WHEELER – Growing up in Rural America is something not everyone will experience in their lifetime.
For Rachel Probst, growing up on the farm is a way of life she now holds dear to her heart as she takes on the role as this year's statewide Pork Ambassador for the Illinois Pork Producers Association.
“I've always lived on our farm,” Probst said.
Her father came from a family of 11 siblings who grew up on a dairy farm close to where she grew up in rural Wheeler.
“They had a big family and knew what teamwork was and how to get things done,” Probst said. “All of my dad's siblings are involved with agriculture. Dad started a hog farm and we have 2,000 pigs and we also have a grain farm with 600 acres. So, I grew up knowing who the pork producers were.”
She grew up working on the farm with her three sisters and one of her first responsibilities was sorting pigs.
“You basically want to get the big ones out into a separate pen because, obviously, you want to send out the bigger ones first,” She said. “Since I didn't have any brothers, maybe I was more active than the average daughter on the farm. My two older sisters are quite a bit older and when they left the nest I became more active and helped out a lot more. That is how I got more involved in the industry.”
When she was growing up, Probst and her sisters were active in 4-H entering her pigs in competition at the county fair. When she got into high school, she became a member of the Future Farmers of America chapter at Newton Community High School.
“I was hesitant about joining FFA because not a lot of girls were in it then one of my old cousins wanted me to join,” she recalled.
After joining FFA, Probst became active in the organization. She was chapter sentinel her junior year and president of the Newton FFA chapter her senior year.
“At that point, I knew I wanted to stay in agriculture,” she said. “We had over 100 FFA members and that was a big responsibility for me and that is how I got exposed to leadership, communication and teamwork.”
Probst graduated from Newton Community High School in 2018 and continued her education at Lake Land College. She was enrolled in the Lake Land College Ag transfer program, then transferred to Illinois State University, where she is currently majoring in Agricultural Education.
“I will be able to be a high school ag teacher,” Probst said. “I chose that because you can do about anything with that degree. Being an ag teacher is a pretty reliable career these days, because there is a pretty high need for ag teachers.”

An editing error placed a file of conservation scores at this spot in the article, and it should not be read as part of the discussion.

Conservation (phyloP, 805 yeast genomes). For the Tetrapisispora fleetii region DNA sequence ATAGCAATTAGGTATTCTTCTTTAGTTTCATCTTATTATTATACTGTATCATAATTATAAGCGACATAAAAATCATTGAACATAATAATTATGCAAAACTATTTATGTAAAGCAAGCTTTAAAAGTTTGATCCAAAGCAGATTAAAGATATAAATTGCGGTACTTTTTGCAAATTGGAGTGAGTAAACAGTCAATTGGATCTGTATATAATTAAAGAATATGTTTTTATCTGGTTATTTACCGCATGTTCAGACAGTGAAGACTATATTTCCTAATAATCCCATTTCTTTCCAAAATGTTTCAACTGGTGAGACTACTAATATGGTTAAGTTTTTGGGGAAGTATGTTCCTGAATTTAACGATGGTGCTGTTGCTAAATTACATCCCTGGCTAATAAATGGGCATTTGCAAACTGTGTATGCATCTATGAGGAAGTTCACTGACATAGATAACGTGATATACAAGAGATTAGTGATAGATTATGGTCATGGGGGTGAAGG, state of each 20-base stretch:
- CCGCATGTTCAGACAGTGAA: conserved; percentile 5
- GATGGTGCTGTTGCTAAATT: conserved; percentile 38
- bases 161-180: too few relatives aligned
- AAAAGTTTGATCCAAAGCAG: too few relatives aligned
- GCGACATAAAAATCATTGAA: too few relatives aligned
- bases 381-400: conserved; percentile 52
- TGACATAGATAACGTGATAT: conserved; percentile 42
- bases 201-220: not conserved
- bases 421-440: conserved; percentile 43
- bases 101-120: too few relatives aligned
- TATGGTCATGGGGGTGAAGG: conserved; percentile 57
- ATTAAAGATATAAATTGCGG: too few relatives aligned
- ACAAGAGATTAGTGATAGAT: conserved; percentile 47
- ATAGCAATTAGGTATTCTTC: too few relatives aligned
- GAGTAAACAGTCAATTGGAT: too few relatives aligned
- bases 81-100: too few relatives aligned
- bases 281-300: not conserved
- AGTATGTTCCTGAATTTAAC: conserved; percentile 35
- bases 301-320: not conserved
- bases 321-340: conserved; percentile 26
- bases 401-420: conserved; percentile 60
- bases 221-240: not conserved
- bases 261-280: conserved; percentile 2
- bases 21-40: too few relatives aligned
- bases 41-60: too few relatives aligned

Probst said she decided to apply for an internship with the Illinois Pork Producers Association and was shocked when she found out she was chosen.
“I thought I'm not going to get this because people from the U of I (University of Illinois) are going to apply ... then I got it,” She said. “It's an education- and communication-focused internship. So, it was really a good fit for me.”
She will be working her internship most of the summer at the IPPA office in Springfield up until the Illinois State Fair in Springfield. Probst said her main focus at the beginning of her internship was summer ag institutes in Jasper, Cumberland, Clay and Champaign counties.
“Teachers can sign up for those through their local Farm Bureau,” she said. “I give a 30-minute presentation about the pork industry and then I let teachers ask me questions.”
“I'm learning to work from an office because I never really worked in that kind of setting. So, that's been interesting,” Probst said. “I'm learning a new set of skills with that.”
She recently returned from a four-day trip from Illinois to Iowa for the Illinois Livestock Leadership Institute. The Illinois Pork Producers Association, Illinois Beef Association and Midwest Dairy Association team up together to bring 23 kids ranging from ages 16 to 20 to Iowa.
“We visited different businesses associated with the pork, beef and daily industry. It was focused on leadership skills and teaching the younger adults about the career opportunities available in the industry and to be able to network with professionals,” she said. “Also, I learned how to take care of 23 adults that were also kind of about my age.”
The group visited the agricultural farms at Iowa State University, one of the biggest Jersey dairy farms in the state, Swine Genetics International and Fairview Sale Barn in Illinois.
This summer at the Illinois State Fair in Springfield Probst will be in charge of planning and recruiting volunteers at the IPPA Piglets on Parade Birthing Center.
“We will have three sows giving live birth during the fair,” she said. “I think this will be a good experience for me.”
Probst will student teach next spring in Rochelle, south of Rockford, before her graduation from ISU in May.
“And that's where I will really learn how to be a teacher and find out if I like it,” she said.
She said if she decides not to be a teacher there are several ag-related jobs she could go into with her degree.
“My plan is to move back home and, hopefully, I can find a teaching position somewhere close,” Probst said.